A Typical Conversation
At the moment there is not a lot of sophisticated communication with my 18-month old son. On our drive home from work and day care, the conversation will go something like this:
Me: “Yes that is a car”
Dylan: “Car Car Car”
Me: “Well it is rush hour traffic so you will see many cars all around us”
Me: “That is actually a bus, can you say bus?”
The parenting self-help books I read assure me that any interaction with babies and toddlers helps them to build language and communication skills. During our “Car” exchanges I really do wonder if that is true.
I have actually learnt to question a lot of advice and so-called wisdom from these books as I have found the theory and the reality don’t match up. This is what you are told to do…
Acknowledge Good Behaviour
I like the theory behind acknowledging good behaviour – that a positive response encourages and maintains the good behaviour. And I admit, it does work in some situations like eating vegetables, brushing teeth and wearing a hat outside.
However, take it from me, on the very rare occasion when your little angel is playing quietly with his toys, the absolute LAST thing you want to do is notice, praise and direct attention to it. Usually this is a recipe for stopping the ‘good’ behaviour and coming to see what mummy is doing.
Advice #1 – Acknowledge Good Behaviour = Plain Silly (in some situations).
Bad Behaviour – Ignore or Growl
I think the biggest parenting conundrum is do you ignore or growl when the behaviour is ‘bad’. The flip side to the ‘acknowledge good behaviour’ doctrine tells me to ignore bad behaviour. And again, I do understand that if you don’t direct your attention to it, the bad behaviour will not be reinforced with your attention and is likely to stop.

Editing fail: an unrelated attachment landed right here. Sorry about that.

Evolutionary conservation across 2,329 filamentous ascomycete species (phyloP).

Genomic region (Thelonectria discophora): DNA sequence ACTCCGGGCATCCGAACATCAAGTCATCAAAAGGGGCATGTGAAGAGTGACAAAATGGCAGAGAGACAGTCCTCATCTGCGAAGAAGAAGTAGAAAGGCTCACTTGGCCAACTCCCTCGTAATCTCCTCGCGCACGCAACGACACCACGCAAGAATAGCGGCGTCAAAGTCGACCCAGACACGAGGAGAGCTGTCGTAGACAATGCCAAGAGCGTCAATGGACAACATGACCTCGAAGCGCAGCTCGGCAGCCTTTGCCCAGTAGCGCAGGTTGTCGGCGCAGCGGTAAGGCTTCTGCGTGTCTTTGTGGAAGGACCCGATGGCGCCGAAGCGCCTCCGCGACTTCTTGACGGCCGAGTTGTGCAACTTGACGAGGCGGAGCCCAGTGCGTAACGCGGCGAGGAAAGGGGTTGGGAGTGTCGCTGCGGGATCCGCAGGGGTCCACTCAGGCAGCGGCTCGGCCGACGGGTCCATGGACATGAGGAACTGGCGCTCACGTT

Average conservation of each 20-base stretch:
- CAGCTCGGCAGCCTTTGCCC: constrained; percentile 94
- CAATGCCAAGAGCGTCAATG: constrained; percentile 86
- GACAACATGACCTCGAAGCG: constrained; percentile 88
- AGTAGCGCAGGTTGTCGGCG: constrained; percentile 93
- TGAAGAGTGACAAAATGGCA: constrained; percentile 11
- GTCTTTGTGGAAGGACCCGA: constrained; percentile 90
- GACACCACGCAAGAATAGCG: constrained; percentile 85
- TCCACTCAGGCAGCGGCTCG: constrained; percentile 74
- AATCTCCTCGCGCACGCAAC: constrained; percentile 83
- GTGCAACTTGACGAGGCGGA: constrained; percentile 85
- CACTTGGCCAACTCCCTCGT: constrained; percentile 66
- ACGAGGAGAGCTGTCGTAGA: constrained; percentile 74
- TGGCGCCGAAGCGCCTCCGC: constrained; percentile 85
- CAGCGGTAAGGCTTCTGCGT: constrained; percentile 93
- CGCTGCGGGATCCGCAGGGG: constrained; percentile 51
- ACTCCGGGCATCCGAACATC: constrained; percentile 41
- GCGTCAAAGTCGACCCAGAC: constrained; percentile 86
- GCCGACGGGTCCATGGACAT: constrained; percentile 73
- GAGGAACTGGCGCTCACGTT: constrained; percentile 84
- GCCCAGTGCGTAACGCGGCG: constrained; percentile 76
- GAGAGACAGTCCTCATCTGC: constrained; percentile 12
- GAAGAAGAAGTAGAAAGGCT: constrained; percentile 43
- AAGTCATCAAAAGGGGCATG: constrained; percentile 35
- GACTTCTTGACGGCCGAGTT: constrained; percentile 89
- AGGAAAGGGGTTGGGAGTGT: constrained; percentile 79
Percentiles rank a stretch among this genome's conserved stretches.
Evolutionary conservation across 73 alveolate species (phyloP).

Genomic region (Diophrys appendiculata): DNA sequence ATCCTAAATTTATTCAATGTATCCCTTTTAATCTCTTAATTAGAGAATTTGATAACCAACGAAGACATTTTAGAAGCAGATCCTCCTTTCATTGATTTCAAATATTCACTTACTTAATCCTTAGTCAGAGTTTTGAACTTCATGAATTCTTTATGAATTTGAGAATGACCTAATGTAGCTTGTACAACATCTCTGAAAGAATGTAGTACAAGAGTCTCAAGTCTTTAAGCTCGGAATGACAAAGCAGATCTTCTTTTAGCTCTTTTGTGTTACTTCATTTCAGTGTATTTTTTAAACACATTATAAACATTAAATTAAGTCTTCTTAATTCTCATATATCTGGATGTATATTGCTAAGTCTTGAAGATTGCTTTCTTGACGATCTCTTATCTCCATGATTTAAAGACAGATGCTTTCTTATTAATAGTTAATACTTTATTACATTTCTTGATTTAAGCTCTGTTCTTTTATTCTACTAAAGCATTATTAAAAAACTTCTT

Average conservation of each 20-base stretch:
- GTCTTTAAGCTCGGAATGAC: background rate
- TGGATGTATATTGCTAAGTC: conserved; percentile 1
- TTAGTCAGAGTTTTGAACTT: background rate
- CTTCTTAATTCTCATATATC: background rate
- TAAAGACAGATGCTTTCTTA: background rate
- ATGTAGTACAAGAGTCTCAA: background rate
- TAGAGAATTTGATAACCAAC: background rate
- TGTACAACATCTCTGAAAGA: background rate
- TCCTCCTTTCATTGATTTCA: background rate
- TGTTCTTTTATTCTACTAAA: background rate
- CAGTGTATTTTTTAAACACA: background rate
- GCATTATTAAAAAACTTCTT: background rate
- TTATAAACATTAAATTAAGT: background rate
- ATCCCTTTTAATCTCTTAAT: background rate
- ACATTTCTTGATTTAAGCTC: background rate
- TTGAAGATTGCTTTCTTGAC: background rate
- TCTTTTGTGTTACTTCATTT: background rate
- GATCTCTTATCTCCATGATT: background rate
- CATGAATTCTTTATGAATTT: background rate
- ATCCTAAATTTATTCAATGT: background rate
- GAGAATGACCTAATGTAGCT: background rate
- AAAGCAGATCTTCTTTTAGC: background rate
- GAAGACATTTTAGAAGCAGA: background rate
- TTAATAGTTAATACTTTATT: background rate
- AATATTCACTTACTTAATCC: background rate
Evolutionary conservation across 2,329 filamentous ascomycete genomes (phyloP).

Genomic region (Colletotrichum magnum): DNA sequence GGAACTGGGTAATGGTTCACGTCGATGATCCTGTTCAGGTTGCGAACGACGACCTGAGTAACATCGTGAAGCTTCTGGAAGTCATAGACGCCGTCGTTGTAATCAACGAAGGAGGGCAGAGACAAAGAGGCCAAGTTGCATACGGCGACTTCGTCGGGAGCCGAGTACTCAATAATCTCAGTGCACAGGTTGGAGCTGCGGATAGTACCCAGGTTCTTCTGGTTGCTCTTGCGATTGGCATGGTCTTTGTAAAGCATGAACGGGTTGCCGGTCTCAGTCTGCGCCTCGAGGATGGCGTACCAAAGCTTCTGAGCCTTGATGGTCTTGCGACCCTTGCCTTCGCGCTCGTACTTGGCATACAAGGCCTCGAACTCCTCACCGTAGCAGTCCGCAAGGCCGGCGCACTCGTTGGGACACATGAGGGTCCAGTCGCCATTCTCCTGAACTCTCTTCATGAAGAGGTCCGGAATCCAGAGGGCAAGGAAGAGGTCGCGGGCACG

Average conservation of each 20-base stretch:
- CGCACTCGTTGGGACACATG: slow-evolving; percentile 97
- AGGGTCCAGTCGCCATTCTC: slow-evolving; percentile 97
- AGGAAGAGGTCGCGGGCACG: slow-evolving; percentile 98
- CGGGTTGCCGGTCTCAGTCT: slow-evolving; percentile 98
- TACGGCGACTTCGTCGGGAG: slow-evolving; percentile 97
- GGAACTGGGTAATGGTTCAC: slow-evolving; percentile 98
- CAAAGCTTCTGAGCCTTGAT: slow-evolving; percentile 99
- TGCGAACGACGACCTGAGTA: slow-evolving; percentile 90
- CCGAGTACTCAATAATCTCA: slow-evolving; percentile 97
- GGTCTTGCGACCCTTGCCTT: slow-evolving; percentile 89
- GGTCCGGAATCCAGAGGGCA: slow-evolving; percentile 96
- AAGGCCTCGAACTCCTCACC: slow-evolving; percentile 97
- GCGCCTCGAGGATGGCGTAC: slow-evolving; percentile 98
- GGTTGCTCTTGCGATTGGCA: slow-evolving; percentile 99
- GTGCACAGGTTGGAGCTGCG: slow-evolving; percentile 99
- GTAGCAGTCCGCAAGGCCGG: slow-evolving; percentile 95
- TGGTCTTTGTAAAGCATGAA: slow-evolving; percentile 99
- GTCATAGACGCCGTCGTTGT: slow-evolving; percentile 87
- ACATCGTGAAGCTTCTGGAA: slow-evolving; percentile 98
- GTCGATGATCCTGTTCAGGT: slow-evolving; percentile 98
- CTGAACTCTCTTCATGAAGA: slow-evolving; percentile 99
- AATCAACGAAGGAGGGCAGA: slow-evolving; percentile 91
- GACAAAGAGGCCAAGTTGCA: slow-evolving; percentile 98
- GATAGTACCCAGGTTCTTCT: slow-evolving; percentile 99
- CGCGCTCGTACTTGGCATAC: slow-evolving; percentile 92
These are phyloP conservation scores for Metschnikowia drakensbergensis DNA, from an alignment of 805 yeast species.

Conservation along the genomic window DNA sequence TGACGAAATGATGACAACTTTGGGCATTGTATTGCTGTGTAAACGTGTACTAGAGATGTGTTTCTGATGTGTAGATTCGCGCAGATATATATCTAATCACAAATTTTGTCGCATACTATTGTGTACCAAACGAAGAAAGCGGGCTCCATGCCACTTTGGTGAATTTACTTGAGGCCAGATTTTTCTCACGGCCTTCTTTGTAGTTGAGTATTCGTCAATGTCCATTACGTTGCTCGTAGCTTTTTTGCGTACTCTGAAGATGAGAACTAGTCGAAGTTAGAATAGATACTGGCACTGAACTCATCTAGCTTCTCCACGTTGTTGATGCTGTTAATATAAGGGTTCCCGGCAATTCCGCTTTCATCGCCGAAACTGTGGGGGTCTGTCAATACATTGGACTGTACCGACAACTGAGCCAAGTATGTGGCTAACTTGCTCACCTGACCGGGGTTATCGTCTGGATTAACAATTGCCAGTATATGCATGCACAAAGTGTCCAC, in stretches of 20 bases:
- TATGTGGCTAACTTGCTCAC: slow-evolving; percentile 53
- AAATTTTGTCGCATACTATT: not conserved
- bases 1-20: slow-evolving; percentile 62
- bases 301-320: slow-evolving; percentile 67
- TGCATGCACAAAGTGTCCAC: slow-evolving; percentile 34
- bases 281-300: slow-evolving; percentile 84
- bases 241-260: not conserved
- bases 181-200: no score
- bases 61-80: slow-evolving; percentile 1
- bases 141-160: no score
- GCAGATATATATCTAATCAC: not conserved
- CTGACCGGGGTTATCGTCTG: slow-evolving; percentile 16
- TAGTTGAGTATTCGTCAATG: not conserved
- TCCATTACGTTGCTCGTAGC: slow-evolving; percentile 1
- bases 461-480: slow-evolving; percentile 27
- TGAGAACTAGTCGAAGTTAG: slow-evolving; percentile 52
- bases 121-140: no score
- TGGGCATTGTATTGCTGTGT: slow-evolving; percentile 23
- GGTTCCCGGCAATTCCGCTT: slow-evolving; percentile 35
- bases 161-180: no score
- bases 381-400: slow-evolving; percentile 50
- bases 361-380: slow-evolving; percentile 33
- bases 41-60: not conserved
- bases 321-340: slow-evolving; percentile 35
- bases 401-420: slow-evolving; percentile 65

However, this is almost impossible to do in the following situations: Dylan has turned on the bath tap while I am in the shower thereby making my shower go cold, he has climbed onto the kitchen table and is now jumping up and down, he is wriggling away when I am trying to dress him. And these are just three examples before we even leave the house in the morning.
So instead I put on my ‘growly’ voice and tell Dylan to stop. Typically a growly voice leads to fits of mirth from my child. He will literally laugh in my face. Being laughed at is quite disarming and definitely not the reaction I am aiming for. Often the behaviour may momentarily stop, but will start once the laughing subsides.
So if I ignore the bath tap being on, then it is just continually on and I get a cold shower. Alternatively, if I growl, Dylan will stop for a moment then turn the tap on again, then stop for a moment when I growl again, then turn it on again. I thereby get intermittent bursts of cold water during my shower. I am yet to decide which is worse.
Advice #2 – Ignore or Growl at Bad Behaviour = Contradictory (and often unsuccessful either way).
Always Speak Positively